Italian National Agency for New Technologies, Energy and Sustainable Economic Development

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Artificial Intelligence

Innovation: ENEA tests Artificial Intelligence for data center optimization

Using artificial intelligence to prevent outages in data centers and optimize performance is one of the goals of the ENEA ICT research team, which has tested innovative techniques on its CRESCO6 supercomputer. “We started by collecting data on energy, thermal and computational consumption of the ENEA HPC data center to identify, through advanced artificial intelligence tools, work overloads, waste, malfunctions or faults in the cooling system. Frequent overheating and an ineffective cooling system could lead to hardware degradation, reduced server reliability and expensive energy consumption” explained Marta Chinnici, a mathematician with a doctorate in computer science at the ENEA Infrastructures for Scientific and High-performance Computing Laboratory. "Thanks to this innovative methodology we can dig out useful information from real consumption data and develop management strategies not achievable with traditional data analysis techniques" pointed out the researcher.

Specifically, the ENEA method collects and relates data on the data center workloads and on energy consumption at different levels (node, server, rack and room). This information is then processed through supervised learning techniques used to define forecasting models [1] capable of predicting the server behavior based on temperature and computational load and to map overheating phenomena (hotspots). “In this way, we are able to implement targeted and effective interventions to guarantee proper functioning of each component starting, for example, with the optimization of the cooling air flow. Or we can pinpoint thermal hotspots to make the cluster work at similar temperatures on all compute nodes, avoiding overheating risks and modulating the cooling units to lower powers. In addition, in collaboration with Davide De Chiara we have defined models to map users’ behavior concerning use and consumption of resources and to predict, on the basis of historical data, workloads and consequently future consumption of the processor, memory and network”, said Marta Chinnici.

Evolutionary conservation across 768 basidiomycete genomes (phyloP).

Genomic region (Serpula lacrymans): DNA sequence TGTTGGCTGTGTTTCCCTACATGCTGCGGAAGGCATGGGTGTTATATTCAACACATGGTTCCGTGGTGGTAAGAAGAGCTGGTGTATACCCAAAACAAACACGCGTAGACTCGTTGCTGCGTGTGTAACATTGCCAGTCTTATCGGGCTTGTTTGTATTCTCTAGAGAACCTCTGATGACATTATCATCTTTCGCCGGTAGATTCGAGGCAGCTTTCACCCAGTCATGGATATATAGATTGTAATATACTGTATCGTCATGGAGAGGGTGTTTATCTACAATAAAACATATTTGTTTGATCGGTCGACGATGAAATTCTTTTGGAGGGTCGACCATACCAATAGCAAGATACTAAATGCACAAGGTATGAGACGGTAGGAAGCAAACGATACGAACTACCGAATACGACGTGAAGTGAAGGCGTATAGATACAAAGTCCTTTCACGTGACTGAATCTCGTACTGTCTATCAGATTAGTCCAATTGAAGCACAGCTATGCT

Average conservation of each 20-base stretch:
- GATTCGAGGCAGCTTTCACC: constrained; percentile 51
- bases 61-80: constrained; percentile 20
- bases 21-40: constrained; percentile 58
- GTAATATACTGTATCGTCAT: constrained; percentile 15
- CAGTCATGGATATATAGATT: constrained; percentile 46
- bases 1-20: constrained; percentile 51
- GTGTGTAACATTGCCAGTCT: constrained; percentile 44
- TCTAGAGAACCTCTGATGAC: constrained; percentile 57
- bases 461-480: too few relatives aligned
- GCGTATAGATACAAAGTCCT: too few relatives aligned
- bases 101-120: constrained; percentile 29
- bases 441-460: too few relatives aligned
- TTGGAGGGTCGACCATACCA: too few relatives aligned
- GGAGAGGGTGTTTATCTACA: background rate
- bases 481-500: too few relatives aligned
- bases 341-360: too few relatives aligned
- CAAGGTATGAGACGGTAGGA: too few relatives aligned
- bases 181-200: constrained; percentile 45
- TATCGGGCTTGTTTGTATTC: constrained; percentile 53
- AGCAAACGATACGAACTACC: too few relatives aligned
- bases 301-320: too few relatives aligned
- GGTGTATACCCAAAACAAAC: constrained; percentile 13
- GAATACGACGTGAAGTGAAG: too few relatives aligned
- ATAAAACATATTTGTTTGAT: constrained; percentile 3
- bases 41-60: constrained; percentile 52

Environmental sustainability has become very important also in information technology, a sector in which energy consumption is growing at an annual rate of 9%. In 2020 IT annual electricity demand amounted to around 200-250 TWh (1% of global energy demand) accounting for 0.3% of annual carbon emissions. According to estimates by the International Energy Agency, these numbers are destined to increase and by 2025 data centers will consume approximately 1/5 of the world's supply.

However upcoming supercomputers - exascale supercomputers performing a trillion operations per second- will have to meet stringent high performance and energy consumption requirements. “The data center community could use our approach to improve the thermal conditions of the IT infrastructures, with targeted actions on those servers that most frequently experience overheating, given that the energy consumption of a data center strongly depends on the temperature of the IT infrastructure premises, as well as the performance of the IT and cooling systems”, said the ENEA researcher.


For more information please contact:

Marta Chinnici, ENEA - ENEA Infrastructures for Scientific and High Performance Computing Laboratory–


[1] Developed on thermal characteristics based on temperatures detected through capillary sensors positioned on the single computing node up to the room hosting the data center.